Gone with the Wind (1939)
GWTW -- The Hollywood Sex Magic History Machine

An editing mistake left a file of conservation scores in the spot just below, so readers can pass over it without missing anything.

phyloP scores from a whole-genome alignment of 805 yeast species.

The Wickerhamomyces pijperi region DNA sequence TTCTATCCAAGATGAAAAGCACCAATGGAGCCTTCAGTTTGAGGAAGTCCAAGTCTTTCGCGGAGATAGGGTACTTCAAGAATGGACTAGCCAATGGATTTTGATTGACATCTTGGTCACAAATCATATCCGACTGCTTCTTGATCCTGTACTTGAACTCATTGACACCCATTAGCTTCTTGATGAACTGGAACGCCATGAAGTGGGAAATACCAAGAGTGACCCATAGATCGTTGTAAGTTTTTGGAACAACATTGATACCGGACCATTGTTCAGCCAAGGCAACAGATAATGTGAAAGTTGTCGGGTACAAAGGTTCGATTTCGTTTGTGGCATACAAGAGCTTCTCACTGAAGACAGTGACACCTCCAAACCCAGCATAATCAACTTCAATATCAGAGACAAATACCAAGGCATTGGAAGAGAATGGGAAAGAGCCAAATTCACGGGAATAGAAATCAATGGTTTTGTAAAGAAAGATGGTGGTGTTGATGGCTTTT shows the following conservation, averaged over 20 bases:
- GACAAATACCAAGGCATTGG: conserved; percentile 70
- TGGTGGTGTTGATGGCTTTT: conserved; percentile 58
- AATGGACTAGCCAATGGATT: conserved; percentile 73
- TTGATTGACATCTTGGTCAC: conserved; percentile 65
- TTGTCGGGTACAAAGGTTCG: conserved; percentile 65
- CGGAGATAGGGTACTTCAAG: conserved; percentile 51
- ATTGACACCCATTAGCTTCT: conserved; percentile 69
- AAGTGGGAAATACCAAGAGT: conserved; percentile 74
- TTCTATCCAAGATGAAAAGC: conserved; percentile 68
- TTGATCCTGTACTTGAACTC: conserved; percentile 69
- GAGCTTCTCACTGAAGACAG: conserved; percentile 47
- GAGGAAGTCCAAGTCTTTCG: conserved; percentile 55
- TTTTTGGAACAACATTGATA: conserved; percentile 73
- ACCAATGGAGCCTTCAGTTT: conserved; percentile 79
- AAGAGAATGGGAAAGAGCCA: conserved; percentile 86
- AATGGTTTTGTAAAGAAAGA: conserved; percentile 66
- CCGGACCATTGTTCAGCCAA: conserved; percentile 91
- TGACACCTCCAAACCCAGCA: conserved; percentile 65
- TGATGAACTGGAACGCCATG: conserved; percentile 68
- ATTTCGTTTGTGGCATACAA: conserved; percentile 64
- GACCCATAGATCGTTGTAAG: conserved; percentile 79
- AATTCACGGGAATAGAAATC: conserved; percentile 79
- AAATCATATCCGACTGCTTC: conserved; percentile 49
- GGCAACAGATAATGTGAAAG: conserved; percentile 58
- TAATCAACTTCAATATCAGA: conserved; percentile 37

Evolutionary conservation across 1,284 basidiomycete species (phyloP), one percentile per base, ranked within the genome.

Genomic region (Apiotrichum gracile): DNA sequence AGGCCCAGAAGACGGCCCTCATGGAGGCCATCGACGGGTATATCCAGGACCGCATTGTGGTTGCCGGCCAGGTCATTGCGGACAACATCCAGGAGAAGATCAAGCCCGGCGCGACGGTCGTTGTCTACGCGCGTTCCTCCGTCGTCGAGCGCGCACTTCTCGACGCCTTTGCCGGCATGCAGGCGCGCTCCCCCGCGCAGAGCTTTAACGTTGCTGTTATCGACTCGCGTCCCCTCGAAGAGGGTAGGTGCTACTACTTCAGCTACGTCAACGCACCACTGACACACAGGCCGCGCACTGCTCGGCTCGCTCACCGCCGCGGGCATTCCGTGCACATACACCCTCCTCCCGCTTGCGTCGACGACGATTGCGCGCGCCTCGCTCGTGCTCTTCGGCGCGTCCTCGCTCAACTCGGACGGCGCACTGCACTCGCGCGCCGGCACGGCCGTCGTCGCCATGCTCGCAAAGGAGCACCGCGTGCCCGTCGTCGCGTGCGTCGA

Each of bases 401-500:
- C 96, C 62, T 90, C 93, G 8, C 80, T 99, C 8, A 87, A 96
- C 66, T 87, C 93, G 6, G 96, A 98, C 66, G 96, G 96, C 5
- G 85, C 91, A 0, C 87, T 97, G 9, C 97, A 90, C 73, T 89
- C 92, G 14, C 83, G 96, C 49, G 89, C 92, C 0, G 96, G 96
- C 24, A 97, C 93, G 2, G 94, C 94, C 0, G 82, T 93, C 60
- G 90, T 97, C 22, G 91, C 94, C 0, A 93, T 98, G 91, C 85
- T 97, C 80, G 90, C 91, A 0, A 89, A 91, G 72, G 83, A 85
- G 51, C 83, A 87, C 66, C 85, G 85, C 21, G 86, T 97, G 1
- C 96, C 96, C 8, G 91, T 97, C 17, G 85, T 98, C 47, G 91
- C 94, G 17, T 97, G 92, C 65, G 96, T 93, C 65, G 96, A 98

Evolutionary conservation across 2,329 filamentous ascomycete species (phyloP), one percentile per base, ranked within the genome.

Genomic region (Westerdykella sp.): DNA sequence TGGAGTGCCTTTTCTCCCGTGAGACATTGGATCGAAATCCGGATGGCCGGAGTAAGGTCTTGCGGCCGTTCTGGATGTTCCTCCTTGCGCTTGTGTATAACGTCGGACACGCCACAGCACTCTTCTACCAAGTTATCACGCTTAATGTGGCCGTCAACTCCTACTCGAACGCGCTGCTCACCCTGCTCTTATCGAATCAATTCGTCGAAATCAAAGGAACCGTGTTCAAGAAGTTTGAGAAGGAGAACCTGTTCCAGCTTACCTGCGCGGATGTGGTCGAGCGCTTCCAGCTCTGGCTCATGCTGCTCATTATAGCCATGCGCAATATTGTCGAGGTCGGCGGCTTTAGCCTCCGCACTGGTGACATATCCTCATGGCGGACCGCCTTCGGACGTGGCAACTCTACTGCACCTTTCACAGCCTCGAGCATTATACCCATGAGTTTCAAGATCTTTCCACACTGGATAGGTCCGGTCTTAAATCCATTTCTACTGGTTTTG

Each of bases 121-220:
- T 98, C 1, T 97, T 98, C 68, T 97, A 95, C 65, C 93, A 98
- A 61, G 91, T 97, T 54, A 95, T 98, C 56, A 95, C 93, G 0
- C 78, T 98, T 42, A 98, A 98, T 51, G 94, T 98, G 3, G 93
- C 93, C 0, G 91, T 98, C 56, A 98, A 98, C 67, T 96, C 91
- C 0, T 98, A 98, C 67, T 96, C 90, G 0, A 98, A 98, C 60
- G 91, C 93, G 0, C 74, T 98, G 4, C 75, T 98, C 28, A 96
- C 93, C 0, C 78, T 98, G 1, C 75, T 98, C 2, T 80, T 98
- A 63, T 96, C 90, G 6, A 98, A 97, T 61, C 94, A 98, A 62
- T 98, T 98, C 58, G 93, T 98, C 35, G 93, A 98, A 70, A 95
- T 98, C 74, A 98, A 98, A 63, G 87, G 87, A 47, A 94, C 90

The creators of WIND did not envision a 65-year life to their work. Indeed, David O. Selznick sold his interest in the film within years; Margaret Mitchell remarked on publication that she hoped the book would sell a few thousand copies(!). So it's a huge mistake to judge WIND on any terms but its own -- what it "was", and then, what it "is". Today we see a colorful, vividly realized costume epic. But in 1939, it seemed like the Sistine Chapel had come to life and was appearing at the downtown Rialto. Forgive the silly metaphor, but you get what I'm after -- the size and scope of WIND on film had no precedent. Released in the shadow of the Great Depression, WIND in hindsight is less about the Civil War than a nation's slow crawl out of recent poverty. When Scarlett said `I'll never be hungry again,' the nation rose and said `Damn Right!' The moment was set to fiery, defiant music, and the illusion of America, as she wanted to see herself, was set. History, right or wrong, was suddenly embodied by a sexy young girl who wants, not just to survive, but to prosper. Powerful stuff. But is that enough to hold our attention, year after year, decade after decade? WIND is still visually persuasive and always will be. Max Steiner's score beneath those images cannot be underestimated -- there had never been so much music outside the realm of grand opera. Music completes the illusion. The script however, full of momentum, has little substance. It weakens as years go by. Mitchell was no Tolstoy, but her brilliant novel is condensed to a long, shallow, sentimental melodrama. The writing is redeemed only by two key performances: Hattie McDaniel, as Mammy, is the first African American allowed to create a real human being on screen (for that we thank David O. Selznick); and of course, Vivien Leigh's complex, amazingly sexual Scarlett. In a strange mix of glamour and guts, the vortex of her acting seems to create the film around her; she wills it to happen. After 35 years of watching, I've come to regard her as, not merely the leading actress, but the real director of Gone With the Wind -- and the reason to keep watching.